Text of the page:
Mushroom poisonings of humans and animals can demand extensive effort from clinicians and toxicologists and often involve emotion and publicity. The public expects the toxicology profession to provide guidance and a coherent approach regarding poisoning cases. Although it is estimated that very few species are lethal to humans, it is not clear how many of the mushrooms worldwide contain potentially toxic compounds. In veterinary medicine, data regarding mushroom toxicity are sparse; however, it is possible that mushroom poisonings are more common in animals than humans as a result of the propensity of accidental exposure. Overall, the number of reported mushroom poisonings in animals is low, although this is likely a result of the lack of methods to confirm exposure. In humans, most cases are diagnosed by positive identification of the suspect mushroom, which is a very difficult task in veterinary medicine. The development of new analytical techniques to identify mushroom toxins in biological samples of poisoned animals provides an insight into the true frequency of mushroom poisonings.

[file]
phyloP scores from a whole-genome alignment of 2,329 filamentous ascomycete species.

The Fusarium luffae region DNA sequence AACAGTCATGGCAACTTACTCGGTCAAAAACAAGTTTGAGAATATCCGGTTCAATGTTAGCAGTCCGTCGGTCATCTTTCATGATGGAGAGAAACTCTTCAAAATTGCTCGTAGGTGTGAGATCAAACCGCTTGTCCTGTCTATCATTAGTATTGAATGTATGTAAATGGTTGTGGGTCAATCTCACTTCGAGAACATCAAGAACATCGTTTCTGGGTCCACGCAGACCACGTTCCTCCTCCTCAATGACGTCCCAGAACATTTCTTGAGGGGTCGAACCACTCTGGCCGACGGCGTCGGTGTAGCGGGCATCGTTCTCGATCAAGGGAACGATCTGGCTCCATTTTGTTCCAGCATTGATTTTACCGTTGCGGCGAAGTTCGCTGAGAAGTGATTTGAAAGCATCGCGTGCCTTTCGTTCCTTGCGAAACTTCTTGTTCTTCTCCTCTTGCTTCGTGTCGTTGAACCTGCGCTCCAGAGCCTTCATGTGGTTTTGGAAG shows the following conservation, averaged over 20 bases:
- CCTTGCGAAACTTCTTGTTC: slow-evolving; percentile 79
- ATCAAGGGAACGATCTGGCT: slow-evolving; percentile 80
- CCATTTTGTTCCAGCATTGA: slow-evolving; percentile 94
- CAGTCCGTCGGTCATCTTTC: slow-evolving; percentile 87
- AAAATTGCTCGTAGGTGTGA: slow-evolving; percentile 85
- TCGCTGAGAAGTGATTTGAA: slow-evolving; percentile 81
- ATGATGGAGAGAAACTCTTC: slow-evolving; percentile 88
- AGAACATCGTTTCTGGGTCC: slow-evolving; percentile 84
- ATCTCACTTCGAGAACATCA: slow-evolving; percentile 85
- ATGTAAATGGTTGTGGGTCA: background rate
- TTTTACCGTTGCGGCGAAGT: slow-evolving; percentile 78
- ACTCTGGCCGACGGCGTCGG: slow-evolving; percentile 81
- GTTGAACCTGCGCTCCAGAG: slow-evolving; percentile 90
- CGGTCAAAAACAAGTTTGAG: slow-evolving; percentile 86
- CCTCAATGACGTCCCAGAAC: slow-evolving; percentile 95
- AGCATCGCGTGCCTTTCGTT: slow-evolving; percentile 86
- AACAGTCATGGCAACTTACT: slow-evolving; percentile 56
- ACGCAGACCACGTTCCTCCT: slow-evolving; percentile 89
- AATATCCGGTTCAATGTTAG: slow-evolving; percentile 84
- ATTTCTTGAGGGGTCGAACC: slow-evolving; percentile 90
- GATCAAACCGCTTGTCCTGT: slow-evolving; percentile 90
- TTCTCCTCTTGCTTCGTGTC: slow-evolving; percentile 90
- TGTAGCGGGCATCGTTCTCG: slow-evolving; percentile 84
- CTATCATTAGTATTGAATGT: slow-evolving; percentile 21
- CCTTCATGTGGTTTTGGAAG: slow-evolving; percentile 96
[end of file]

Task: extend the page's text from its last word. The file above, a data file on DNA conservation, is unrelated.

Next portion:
ASJC Scopus subject areas
- Agricultural and Biological Sciences(all)